Brite iD, a UK-based manufacturer of ePassport covers, data pages and contactless smart cards products, claims to have become the first manufacturer to have its product officially tested and certified to meet the latest durability specification for electronic passports.
Bearing in mind the five or ten year life expectancy of ePassports, durability is a major concern. The test methods and specifications were drawn up by ISO/IEC Task Force 4, to whom ICAO delegated the development of a formal durability testing specification.
The tests were carried out by Pira International in accordance with the Task Force 4 committee’s latest recommendations, following its meetings in November 2005 and February 2006.
The purpose of the tests was to predict whether the contactless chip will function correctly during a simulated 10 year lifetime. Pira performed the test on complete passports containing a fully programmed contactless chip and antenna embedded within the back page of the iLam cover of the booklets (see explanation of iLam below).
Paul Bagnall, managing director of Brite iD, expects the certification to assist it in winning contracts for the supply of ePassports products. He commented: “Up to now, passport printers and system integrators have had to carry out their own durability testing or rely on suppliers’ results from in-house tests. We can now provide independent test results based on the latest proposals from the Task Force.”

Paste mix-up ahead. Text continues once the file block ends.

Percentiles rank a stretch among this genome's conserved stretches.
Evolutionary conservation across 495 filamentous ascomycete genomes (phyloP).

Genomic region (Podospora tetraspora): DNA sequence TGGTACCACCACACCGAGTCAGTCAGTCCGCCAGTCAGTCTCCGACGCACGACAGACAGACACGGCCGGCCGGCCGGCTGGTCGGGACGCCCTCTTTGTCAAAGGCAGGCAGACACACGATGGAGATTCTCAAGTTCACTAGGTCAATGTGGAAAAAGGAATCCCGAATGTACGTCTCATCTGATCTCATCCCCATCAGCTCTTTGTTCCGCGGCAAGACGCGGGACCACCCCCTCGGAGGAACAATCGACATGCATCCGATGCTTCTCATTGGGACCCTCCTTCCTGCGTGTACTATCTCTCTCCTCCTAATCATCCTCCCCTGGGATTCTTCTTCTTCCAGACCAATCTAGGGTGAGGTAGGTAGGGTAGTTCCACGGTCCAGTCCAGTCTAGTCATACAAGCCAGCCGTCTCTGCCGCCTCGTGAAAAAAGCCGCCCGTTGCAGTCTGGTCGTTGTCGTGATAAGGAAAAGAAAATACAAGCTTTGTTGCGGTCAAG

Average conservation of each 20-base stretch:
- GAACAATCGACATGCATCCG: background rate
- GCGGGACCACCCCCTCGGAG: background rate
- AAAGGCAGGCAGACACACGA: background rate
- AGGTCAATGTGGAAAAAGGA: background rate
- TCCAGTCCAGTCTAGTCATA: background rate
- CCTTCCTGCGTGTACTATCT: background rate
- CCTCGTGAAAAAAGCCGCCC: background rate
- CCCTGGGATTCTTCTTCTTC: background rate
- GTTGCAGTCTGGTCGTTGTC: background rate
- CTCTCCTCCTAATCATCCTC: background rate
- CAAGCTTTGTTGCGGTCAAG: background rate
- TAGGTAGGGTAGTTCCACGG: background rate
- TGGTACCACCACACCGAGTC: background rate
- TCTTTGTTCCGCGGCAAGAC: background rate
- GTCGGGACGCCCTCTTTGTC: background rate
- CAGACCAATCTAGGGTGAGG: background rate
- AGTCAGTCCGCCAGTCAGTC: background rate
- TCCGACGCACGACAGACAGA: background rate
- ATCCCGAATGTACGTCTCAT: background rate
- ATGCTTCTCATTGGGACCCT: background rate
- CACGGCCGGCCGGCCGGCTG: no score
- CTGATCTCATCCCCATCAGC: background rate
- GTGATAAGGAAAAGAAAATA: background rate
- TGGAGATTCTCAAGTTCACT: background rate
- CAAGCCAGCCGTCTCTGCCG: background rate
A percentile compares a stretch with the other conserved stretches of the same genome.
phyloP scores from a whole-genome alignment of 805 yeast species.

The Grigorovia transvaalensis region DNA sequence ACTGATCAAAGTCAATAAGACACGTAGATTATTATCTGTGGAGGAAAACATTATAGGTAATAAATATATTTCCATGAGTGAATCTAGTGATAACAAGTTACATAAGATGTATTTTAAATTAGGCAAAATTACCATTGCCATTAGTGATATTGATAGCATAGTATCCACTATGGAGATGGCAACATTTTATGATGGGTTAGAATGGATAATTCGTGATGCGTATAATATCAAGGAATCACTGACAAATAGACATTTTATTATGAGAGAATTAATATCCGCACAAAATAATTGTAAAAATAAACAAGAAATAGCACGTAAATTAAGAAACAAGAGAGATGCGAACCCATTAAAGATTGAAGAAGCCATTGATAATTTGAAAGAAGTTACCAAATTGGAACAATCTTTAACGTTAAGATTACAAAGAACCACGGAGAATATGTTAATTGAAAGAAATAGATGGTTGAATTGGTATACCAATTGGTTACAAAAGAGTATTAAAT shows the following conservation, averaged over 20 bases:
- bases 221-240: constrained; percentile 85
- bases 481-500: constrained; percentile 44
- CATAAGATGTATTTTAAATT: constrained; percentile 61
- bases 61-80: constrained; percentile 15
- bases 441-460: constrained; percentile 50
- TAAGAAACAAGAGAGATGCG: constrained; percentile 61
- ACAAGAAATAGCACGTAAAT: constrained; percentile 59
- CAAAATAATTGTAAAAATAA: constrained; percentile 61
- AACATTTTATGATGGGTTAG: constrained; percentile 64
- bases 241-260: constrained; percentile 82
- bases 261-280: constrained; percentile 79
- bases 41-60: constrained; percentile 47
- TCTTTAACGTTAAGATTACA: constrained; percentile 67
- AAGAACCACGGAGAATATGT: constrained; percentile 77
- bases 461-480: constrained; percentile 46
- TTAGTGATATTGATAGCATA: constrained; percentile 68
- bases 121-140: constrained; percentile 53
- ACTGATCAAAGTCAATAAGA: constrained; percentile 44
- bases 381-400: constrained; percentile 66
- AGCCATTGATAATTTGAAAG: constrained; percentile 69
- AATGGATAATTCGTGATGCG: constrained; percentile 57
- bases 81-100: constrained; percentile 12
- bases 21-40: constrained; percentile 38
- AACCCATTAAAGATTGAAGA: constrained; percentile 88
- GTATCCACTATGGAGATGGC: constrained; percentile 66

Brite iD’s iLam products are complete covers and data pages rather than inlays, which, according to the supplier, makes them easier to incorporate into existing passport lines and particularly robust against attempts to replace the contactless chip.
Following on from this certification, the company has announced plans to expand its manufacturing facilities in order to cope with the anticipated increase in orders for its ePassport covers and data pages. It is now seeking outside partners or investors.
The key difference between iLam and the many other systems on the market is the method of encasing and protecting the chip against damage and tampering. The chip and antenna are embedded in a polyester-based elastomer core which is sealed under heat and pressure to two outside layers without adhesive. The core is said to be more flexible and less brittle than polycarbonate, while offering better protection to the chip than paper or thin plastic based inlays.
As the bonding uses no adhesive, it is not possible to freeze or heat the inlay to remove the outside layers and access the chip without irreparable damage. A further claimed benefit of an iLam inlay is that it can be used in a standard passport production line without modification.
iLam inlays can be used in any of the three chip positions allowable under ICAO regulations – cover, data page or between the centre pages.